Hungary’s Ancient “Gift of Kings”

Owned by Hungarian noblemen wanting a “walking gentleman’s shooting dog,” the Vizsla is one of the smallest of the pointing breeds. With a “birthday” occurring over 1,000 years ago, it’s also one of the oldest European dog breeds in existence today. Like most of ancient Magyar history, the origins of the Vizsla is also a mystery, but Jeno Dus, an authority on the breed, suggests that ancestors of the Vizsla probably first arrived in Hungary in the 8th Century with Magyar tribesman and warlords. We know from primitive 10th century stone carvings of Magyar lords with their falcons that the hunting dogs with them were very similar to the modern Vizsla.

The name, “Vizsla” was first mentioned around 1350 as the name of a town on the Duna-folyó (Danube River), though we don’t know if the town was named for the dog breed, or the breed was named after the town.  We also know that the Illustrated Vienna Chronicle, a compilation of ancient Magyar writings written between 1342 and 1382, included a chapter on falconry and a depiction of the Vizsla. Furthermore,  private collections confirm the Vizsla’s noble ancestry, its history throughout the Middle Ages confirmed in letters written in the 15th and 16th centuries that are now in the National Archives in Hungary.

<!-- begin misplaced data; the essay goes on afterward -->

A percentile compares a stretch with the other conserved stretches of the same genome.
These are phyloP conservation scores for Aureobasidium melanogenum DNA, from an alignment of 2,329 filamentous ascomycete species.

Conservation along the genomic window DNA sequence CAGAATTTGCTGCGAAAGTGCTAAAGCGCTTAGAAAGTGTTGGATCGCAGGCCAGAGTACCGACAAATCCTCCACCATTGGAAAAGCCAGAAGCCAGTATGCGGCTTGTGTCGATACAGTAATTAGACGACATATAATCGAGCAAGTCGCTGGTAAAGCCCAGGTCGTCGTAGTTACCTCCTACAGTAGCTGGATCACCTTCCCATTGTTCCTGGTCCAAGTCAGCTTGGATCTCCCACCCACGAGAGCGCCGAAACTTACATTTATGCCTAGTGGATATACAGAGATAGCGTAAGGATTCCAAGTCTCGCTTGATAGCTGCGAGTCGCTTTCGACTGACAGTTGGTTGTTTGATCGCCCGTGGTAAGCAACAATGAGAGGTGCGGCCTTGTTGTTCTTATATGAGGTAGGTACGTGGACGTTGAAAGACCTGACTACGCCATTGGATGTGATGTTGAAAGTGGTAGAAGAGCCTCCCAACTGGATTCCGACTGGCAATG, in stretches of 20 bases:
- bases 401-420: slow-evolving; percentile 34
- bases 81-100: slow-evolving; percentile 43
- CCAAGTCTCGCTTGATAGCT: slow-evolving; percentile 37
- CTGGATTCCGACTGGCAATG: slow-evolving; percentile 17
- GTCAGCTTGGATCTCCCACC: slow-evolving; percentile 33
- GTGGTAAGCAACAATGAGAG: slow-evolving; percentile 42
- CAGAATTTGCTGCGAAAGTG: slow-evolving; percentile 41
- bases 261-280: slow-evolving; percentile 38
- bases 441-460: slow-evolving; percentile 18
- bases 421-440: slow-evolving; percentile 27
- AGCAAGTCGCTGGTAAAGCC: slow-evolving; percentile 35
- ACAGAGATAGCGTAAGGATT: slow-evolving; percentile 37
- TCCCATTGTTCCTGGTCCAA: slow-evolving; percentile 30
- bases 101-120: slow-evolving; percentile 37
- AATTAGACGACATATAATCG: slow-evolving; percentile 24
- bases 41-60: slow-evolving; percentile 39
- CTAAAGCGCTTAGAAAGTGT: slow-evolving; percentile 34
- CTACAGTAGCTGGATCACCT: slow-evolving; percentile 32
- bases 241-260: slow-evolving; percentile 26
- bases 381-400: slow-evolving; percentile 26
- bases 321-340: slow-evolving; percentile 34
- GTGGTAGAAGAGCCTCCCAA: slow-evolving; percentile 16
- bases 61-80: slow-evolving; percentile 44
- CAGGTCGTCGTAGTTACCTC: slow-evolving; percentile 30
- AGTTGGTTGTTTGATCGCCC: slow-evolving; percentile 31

Sources differ from the meaning of the breed’s name. Was the breed named after a town? Does the name mean “pointer,” or does it mean “dog” as documented in the Berstence Glossary compiled at the end of the 14th Century?  Did it come from the oldest layer of the Hungarian language, from the root “vis,” meaning “to search?” By any name, the Vizsla came to be known as the “Gift of Kings,” its breeding once restricted to nobility and royalty.

Image: “Hungarian Vizsla with Ghost” by Barbara Keith

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